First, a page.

"What we're doing with the Regional Academy is counting on the basic design of the school," Cala says. "A school that's made up of suburban and urban kids deconcentrates poverty and race. Solely by deconcentrating poverty, you're raising the game for everyone."

Cala says that Regional Academy would enroll suburban students through an application entered into a lottery. For city students, however, a blind lottery would be used.

Regional Academy would assign a number to city students for the grade it's trying to fill. Potential kindergarteners, for example, would all be given a number from one to 1,000.

"We'd pull the first 35 numbers regardless of whether they are English language learners or special ed. students," Cala says. "It doesn't make any difference; we would offer them a slot in the school. They really don't even have to apply for it. If it turns out that they don't want to go to the school, fine; we just go to the next student."

Cala says Regional Academy would be a true public school because it would not weed out students who require special education services. Charter schools don't have to accept all students, which Cala says improves their data.

"There would be no gaming the system," Cala says. "There would be no practices where children would be excluded. Charters have their own rules and regulations and they can say, 'If you don't follow rules A, B, and C, you're out.'"

Cala and Frey say there's another problem with charters in that they don't address the Rochester area's central issue of concentrated poverty and racial segregation. Most charter schools are comprised largely of city students from low-income households.

"Concentration of poverty is our key issue," Frey says. "We think that makes it very important that it [Regional Academy] not be a charter."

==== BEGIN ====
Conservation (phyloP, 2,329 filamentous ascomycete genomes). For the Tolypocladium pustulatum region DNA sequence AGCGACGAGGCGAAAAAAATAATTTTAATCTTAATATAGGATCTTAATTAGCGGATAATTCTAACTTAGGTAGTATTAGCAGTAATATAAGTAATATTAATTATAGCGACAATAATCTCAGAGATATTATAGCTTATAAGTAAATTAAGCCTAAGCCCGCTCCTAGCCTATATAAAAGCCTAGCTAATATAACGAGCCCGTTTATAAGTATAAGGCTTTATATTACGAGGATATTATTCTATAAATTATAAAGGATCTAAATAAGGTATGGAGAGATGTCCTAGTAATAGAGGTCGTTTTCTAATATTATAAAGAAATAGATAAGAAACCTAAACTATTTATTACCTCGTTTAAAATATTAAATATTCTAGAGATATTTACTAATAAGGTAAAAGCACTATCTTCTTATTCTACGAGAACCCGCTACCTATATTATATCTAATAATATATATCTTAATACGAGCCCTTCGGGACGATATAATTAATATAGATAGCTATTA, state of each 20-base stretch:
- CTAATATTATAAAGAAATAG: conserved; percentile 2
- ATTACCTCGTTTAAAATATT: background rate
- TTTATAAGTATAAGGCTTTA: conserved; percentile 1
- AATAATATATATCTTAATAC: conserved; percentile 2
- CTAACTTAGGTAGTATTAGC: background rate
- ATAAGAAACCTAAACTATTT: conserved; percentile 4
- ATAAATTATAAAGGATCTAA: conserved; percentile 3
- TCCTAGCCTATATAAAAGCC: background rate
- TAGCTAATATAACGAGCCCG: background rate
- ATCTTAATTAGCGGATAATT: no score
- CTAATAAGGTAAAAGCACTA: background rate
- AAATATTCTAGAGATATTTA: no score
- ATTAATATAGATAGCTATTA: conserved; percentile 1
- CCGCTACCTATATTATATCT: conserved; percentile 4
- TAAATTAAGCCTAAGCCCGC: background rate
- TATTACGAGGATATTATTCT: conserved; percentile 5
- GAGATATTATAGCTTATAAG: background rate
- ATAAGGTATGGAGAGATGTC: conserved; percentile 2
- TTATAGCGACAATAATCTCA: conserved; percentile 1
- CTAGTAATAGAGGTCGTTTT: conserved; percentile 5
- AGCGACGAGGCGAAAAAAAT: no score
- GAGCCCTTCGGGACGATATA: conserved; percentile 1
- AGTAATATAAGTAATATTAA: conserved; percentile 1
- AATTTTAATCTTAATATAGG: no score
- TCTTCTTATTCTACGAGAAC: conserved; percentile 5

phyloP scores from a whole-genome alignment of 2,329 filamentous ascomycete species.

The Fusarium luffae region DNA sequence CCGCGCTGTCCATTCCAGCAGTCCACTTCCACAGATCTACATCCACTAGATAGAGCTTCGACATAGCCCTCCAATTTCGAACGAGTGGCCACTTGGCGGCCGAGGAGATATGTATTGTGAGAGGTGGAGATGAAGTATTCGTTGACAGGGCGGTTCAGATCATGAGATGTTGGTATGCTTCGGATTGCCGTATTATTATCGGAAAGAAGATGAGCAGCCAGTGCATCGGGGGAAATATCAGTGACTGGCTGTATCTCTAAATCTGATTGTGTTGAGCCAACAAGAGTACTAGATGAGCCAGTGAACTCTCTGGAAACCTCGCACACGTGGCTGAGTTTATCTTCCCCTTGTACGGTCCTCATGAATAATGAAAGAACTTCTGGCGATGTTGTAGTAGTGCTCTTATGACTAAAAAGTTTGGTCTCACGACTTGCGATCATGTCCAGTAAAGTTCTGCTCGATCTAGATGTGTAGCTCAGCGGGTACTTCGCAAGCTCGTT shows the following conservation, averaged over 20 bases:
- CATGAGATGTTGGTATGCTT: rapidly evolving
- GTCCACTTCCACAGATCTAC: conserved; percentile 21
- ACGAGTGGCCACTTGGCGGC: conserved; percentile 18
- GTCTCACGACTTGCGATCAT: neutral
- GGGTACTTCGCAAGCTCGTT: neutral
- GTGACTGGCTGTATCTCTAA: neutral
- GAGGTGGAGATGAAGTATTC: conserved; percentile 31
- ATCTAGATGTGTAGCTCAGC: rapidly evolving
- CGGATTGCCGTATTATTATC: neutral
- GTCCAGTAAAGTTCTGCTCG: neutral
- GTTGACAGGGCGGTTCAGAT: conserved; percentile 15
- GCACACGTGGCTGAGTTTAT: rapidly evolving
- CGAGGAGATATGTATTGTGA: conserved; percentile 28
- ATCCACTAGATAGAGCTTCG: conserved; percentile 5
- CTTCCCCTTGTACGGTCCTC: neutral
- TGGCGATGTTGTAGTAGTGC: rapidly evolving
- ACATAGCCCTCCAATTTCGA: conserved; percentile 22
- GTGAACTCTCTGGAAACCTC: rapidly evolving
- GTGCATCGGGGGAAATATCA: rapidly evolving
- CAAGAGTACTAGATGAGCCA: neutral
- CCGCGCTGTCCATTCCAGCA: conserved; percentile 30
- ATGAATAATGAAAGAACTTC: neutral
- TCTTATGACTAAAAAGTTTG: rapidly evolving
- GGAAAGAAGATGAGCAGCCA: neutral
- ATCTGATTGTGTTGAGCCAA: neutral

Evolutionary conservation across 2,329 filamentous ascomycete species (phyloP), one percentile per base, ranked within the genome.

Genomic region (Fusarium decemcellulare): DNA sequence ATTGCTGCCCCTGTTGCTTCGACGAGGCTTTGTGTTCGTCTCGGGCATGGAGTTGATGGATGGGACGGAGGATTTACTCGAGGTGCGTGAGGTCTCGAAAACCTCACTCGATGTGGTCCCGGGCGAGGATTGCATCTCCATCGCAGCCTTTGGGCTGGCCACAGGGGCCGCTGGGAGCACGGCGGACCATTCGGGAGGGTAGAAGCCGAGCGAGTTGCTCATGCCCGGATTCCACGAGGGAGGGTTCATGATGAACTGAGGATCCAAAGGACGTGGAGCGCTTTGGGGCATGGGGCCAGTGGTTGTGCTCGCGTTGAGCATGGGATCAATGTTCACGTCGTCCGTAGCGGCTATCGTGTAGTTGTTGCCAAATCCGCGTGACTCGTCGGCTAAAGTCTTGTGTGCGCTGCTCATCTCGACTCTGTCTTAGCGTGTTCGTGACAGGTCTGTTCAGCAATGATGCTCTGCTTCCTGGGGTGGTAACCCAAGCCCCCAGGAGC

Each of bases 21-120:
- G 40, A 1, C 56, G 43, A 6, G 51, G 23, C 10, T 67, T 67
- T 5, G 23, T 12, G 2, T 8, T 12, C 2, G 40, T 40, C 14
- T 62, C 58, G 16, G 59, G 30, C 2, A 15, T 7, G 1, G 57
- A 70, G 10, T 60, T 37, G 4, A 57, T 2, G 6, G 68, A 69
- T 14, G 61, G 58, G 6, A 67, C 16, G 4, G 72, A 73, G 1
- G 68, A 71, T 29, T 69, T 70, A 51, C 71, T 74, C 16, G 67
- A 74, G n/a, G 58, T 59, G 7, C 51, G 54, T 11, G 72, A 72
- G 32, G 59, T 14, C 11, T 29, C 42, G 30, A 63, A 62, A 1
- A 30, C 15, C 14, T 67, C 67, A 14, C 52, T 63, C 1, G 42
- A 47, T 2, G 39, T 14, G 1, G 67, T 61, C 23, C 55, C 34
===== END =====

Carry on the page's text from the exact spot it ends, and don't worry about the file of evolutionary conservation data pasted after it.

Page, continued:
One of the central defects of the charter school movement, he says, is that it further destabilizes city schools. Engaged and motivated parents are able to find a way out of the failing school system, Frey says, and as a result, "the concentration of poverty gets even worse in those city schools."

click to enlarge Bill  Cala - PHOTO BY MARK CHAMBERLIN
  • PHOTO BY MARK CHAMBERLIN
  • Bill Cala

But not everyone agrees that regional schools are the solution. And critics say that the Rochester area already has a version of a regional school. The Urban Suburban School program, which operates out of BOCES, is close to celebrating its 50th year in operation.

One of Urban Suburban's missions, according to its website, is to reduce racial isolation in the area's schools by allowing students to study across district lines. City students, for instance, can apply to attend one of Brighton's schools. Nine districts in Monroe County participate in the program.

Cala says Urban Suburban is a step in the right direction, but it's too timid. And it might have had a greater impact if it had been expanded, he says.

Urban Suburban is proof that a regional school is relevant, Cala says. But he says he doesn't want Regional Academy to be a small program like Urban Suburban. And Regional Academy needs to be replicated in order to have a meaningful impact, he says.